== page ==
IE 11 is not supported. For an optimal experience visit our site on another browser.

Republicans seize on Biden quote, which does them no good

Republicans and much of the Beltway media believes a Joe Biden speech from 1992 justifies a Supreme Court blockade in 2016. Here's why they're wrong.
Vice President of the United States Joe Biden speaks on stage during the 2015 Concordia Summit at Grand Hyatt New York on Oct. 1, 2015 in New York City. (Photo by Leigh Vogel/Concordia Summit/Getty)
Vice President of the United States Joe Biden speaks on stage during the 2015 Concordia Summit at Grand Hyatt New York on Oct. 1, 2015 in New York City. 
By now the basic contours of the fight are clear: most Senate Republicans, in a brazen and unprecedented display, intend to maintain a year-long blockade against any Supreme Court nominee from President Obama, sight unseen.
Most Democrats, meanwhile, are urging the policymakers to simply follow the process spelled out by the Constitution.
GOP leaders have experimented with a variety of lazy excuses to defend the indefensible, and none has been especially coherent. But yesterday, it appeared that Republicans' prayers had been answered, thanks to a 24-year-old video of a speech from Vice President Biden. The Washington Post reported:

C-SPAN on Monday posted a clip of a sprawling 90-minute address then-Senator Biden delivered on June 25, 1992, on the subject of reforming the Supreme Court confirmation process. Biden, in his fourth term and serving as Judiciary Committee chairman, spoke in anticipation of the end of court's term that year -- the traditional season for justices to announce their retirements. And if such a retirement came to pass, he said, President George H. W. Bush should "not name a nominee until after the November election is completed" and, if he did, "the Senate Judiciary Committee should seriously consider not scheduling confirmation hearings on the nomination until after the political campaign season is over."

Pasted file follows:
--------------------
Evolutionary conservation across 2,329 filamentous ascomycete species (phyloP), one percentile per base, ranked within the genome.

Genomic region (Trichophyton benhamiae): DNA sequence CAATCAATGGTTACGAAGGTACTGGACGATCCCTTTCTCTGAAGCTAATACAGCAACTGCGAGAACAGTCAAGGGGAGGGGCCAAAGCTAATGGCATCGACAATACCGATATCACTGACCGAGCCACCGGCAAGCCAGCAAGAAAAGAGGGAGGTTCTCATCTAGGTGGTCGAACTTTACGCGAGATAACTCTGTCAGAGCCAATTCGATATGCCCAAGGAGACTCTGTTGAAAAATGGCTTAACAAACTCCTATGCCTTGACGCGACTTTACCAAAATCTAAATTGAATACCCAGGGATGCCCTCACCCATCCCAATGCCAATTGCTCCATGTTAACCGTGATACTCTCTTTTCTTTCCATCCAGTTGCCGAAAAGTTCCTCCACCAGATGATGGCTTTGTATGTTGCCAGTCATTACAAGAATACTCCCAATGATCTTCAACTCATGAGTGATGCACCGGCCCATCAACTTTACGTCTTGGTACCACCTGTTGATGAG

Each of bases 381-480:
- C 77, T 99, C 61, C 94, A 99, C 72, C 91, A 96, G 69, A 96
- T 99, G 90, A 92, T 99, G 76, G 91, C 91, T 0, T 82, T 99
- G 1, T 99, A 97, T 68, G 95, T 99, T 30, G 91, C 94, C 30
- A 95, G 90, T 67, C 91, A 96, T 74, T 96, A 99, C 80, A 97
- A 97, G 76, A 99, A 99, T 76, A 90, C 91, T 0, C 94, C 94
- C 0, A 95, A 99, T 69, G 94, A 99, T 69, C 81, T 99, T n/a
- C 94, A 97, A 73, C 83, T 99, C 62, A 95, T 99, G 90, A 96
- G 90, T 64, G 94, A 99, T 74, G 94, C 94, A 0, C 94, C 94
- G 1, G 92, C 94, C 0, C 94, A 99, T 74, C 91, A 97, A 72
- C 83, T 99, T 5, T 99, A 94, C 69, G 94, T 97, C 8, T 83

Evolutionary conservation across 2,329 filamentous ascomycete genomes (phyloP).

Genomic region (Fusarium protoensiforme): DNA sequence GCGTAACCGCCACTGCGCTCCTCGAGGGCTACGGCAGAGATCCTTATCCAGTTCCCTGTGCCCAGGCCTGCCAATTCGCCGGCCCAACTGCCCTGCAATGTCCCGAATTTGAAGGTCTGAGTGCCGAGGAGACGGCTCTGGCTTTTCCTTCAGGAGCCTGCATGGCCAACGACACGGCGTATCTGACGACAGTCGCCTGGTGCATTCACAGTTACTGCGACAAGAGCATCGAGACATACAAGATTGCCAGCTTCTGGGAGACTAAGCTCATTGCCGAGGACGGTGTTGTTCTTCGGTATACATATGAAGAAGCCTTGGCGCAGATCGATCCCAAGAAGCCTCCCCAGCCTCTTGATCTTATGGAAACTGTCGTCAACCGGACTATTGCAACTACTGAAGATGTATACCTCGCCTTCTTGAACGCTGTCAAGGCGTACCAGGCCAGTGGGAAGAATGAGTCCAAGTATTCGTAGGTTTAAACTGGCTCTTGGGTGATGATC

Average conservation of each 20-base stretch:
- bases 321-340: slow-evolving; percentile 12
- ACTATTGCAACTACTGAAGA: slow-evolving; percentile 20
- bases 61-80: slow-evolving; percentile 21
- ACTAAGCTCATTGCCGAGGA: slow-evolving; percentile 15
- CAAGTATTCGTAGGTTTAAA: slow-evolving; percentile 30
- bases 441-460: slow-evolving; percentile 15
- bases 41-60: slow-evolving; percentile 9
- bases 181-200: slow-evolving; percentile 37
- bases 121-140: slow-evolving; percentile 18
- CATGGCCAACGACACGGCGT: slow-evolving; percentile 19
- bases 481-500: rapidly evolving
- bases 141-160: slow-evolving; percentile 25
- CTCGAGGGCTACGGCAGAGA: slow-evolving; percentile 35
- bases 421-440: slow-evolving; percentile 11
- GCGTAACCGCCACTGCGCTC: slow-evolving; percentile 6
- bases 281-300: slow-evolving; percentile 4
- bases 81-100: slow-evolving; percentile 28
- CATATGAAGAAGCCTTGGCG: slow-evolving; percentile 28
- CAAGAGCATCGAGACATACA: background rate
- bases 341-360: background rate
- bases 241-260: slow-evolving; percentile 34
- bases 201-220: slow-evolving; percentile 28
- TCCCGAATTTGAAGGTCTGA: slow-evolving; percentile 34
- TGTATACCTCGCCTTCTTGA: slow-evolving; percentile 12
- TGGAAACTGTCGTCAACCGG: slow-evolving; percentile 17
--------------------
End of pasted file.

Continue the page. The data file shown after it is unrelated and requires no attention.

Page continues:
Republicans were deliriously happy. After all, if Joe Biden himself had called for a comparable blockade, endorsing a delayed process in a presidential election year, GOP senators could simply say they were honoring the standard the vice president created. It was, the right cried out in unison, the "game changer" they were waiting for.
Except, it really wasn't.
For observers who appreciate details, some obvious troubles probably jumped out right away. For example, in 2016, there's an actual vacancy on the high court, while in 1992, there was not. There's a qualitative difference between a hypothetical set of circumstances and actually implementing a brazenly partisan scheme that's never been attempted in American history.
There's also the matter of the date: Biden's 1992 speech was delivered at the end of June, not long before Congress' summer recess. That's not at all similar to declaring in mid-February that a Supreme Court vacancy must go unfilled for a year.
But more important still is the part of the 1992 speech that went overlooked. ThinkProgress noted that, in the same remarks, Biden added that if the then-Republican president "consults and cooperates with the Senate, or moderates his selections absent consultation, then his nominees may enjoy my support as did Justices Kennedy and Souter."
That doesn't sound like a call for a partisan blockade against any and all nominees, sight unseen. It sounds like the opposite.
Let's be clear about a core truth: when it comes to judicial nominees, there are no angels. Last week, I tried to find someone on either side of the aisle who (a) is still in Congress; and (b) has been completely principled and consistent on the issue, regardless of which party was in control at the time.
I couldn't find anyone. Literally, no one. Given the fact that the parties seem to simply swap scripts every time power changes hands, anyone lamenting the hypocrisy on display is on firm ground.
But to characterize Biden's speech as some kind of game-changer, or proof of a standard that Republicans can exploit now, is a mistake. The details matter, and in this case, they offer the right very little.